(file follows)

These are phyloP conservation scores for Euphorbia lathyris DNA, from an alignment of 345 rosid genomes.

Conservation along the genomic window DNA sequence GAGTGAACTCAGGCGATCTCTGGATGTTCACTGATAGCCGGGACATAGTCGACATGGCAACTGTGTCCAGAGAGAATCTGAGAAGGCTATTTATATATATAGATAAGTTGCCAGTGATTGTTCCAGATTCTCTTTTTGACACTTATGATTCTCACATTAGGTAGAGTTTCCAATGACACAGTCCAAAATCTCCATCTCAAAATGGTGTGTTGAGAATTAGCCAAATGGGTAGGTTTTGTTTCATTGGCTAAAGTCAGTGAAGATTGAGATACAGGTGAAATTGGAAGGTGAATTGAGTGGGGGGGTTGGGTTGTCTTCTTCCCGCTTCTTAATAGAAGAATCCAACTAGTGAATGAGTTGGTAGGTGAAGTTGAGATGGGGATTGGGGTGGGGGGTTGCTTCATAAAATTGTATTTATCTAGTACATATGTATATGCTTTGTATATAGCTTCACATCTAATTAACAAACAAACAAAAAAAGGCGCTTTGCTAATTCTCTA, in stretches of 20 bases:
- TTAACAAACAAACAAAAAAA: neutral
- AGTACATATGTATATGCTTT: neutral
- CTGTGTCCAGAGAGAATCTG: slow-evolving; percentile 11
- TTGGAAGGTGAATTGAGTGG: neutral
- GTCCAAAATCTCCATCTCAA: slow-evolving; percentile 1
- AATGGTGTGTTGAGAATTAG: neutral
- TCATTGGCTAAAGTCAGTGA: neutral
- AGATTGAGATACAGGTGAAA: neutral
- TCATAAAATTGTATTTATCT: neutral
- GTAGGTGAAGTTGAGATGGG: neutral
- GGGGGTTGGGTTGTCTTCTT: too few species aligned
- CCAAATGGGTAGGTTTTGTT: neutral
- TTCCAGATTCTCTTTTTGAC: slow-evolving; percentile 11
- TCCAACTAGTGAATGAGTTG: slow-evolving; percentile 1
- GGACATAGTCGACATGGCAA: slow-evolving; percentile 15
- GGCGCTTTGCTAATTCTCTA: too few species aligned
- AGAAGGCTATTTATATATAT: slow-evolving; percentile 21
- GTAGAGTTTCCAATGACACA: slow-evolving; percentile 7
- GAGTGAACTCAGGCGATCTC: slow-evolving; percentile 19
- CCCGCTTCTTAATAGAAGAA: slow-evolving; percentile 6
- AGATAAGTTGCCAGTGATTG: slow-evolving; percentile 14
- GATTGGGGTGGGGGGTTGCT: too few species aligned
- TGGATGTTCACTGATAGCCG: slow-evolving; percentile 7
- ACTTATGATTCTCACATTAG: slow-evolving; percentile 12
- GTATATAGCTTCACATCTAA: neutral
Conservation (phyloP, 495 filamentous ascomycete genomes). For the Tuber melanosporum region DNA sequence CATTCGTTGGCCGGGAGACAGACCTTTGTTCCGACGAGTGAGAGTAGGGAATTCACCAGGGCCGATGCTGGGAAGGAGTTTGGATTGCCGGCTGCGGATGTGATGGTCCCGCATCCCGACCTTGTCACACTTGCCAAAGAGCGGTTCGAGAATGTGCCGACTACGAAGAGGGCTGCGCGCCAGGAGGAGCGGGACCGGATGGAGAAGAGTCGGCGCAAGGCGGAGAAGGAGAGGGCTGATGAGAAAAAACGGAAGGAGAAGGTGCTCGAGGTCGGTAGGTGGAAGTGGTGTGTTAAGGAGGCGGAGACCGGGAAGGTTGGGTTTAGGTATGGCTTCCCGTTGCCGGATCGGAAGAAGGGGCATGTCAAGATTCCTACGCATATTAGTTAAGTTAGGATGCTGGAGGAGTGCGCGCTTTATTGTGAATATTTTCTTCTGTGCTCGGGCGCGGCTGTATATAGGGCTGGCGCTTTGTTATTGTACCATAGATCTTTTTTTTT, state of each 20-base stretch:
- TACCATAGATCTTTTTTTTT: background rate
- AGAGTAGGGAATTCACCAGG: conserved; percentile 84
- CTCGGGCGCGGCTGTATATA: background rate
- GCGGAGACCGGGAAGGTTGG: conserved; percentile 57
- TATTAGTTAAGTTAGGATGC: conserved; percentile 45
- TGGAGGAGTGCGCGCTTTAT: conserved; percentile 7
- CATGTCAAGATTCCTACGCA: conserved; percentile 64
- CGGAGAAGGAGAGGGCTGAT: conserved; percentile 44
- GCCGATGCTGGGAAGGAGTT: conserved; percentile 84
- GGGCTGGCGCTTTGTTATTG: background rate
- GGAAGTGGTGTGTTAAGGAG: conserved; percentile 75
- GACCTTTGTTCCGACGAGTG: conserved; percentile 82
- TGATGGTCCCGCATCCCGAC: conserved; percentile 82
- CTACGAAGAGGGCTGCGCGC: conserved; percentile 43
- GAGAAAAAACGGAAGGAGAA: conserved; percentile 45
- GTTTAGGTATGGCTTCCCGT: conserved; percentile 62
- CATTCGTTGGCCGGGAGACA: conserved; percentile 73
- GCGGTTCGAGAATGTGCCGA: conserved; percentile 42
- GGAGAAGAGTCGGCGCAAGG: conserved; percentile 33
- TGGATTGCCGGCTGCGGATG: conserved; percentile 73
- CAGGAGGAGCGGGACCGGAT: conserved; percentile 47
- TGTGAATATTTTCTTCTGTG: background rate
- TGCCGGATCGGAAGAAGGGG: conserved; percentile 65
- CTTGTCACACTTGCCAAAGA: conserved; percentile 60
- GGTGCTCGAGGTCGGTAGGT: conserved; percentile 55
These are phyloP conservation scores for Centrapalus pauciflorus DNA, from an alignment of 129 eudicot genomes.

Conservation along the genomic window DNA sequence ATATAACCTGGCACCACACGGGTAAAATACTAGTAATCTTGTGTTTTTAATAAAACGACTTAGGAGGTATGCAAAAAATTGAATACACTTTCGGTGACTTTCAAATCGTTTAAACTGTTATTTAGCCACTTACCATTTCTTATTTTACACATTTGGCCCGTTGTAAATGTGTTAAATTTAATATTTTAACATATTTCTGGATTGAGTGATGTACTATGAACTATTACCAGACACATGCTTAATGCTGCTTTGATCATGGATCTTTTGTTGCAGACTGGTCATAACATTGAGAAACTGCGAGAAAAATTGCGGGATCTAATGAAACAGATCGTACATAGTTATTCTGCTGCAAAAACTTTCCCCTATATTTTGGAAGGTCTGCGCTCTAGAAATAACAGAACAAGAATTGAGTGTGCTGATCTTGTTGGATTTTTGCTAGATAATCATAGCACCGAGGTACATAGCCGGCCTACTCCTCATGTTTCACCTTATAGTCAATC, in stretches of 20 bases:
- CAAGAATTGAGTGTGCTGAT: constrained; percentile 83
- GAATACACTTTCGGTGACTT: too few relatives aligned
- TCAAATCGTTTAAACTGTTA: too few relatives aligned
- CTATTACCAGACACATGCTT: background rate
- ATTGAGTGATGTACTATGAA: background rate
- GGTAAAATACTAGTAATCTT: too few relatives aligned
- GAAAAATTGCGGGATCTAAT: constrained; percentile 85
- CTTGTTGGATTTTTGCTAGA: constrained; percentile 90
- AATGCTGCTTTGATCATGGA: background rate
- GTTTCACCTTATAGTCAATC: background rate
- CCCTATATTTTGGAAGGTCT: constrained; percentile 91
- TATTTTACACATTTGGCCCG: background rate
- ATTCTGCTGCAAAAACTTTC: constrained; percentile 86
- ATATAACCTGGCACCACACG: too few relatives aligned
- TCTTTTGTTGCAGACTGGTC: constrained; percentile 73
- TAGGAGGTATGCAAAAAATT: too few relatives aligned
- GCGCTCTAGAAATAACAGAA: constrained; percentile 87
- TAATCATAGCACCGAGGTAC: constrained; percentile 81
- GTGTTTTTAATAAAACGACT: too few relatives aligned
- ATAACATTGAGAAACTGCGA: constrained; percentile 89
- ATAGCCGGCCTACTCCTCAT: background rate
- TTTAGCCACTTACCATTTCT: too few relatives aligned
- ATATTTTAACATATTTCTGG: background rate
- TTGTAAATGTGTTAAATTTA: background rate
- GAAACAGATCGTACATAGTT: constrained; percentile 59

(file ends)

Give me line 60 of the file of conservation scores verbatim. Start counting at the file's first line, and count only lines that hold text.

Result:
- ATTGAGTGATGTACTATGAA: background rate